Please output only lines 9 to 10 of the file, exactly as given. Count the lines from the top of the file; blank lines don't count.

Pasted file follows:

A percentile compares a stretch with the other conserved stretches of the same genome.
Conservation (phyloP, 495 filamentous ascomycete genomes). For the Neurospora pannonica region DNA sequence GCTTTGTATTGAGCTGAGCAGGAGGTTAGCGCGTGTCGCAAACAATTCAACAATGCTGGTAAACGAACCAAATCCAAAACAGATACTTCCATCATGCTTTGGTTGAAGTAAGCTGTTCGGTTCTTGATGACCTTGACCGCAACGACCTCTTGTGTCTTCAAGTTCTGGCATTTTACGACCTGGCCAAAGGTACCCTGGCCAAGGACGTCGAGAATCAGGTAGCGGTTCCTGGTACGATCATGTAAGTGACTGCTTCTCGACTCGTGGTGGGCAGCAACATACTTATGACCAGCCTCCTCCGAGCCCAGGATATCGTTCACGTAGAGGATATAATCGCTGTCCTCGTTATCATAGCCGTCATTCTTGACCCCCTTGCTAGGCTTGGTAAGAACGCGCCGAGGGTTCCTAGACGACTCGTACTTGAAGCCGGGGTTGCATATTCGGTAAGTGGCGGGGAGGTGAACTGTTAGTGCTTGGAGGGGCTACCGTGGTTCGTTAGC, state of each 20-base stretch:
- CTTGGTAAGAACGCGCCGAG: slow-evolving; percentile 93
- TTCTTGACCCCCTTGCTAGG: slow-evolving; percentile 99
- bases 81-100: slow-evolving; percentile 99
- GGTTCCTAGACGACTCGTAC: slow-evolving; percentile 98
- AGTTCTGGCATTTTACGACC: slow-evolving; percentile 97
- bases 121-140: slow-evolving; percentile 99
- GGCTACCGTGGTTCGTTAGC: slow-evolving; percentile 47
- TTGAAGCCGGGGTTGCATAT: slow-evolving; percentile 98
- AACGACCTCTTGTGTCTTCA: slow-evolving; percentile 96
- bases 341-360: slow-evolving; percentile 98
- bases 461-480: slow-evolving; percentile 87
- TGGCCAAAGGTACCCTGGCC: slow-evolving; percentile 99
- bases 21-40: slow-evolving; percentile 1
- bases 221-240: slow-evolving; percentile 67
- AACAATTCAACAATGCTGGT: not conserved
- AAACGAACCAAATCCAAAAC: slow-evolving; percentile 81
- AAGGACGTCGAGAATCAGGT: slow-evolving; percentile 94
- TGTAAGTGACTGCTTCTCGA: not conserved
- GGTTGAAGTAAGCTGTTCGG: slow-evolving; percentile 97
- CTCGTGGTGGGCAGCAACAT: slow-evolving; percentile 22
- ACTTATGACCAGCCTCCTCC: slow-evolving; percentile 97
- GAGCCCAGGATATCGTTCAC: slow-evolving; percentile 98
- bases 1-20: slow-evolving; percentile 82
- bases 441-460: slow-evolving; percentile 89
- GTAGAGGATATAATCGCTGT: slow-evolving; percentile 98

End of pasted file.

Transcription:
- GGCTACCGTGGTTCGTTAGC: slow-evolving; percentile 47
- TTGAAGCCGGGGTTGCATAT: slow-evolving; percentile 98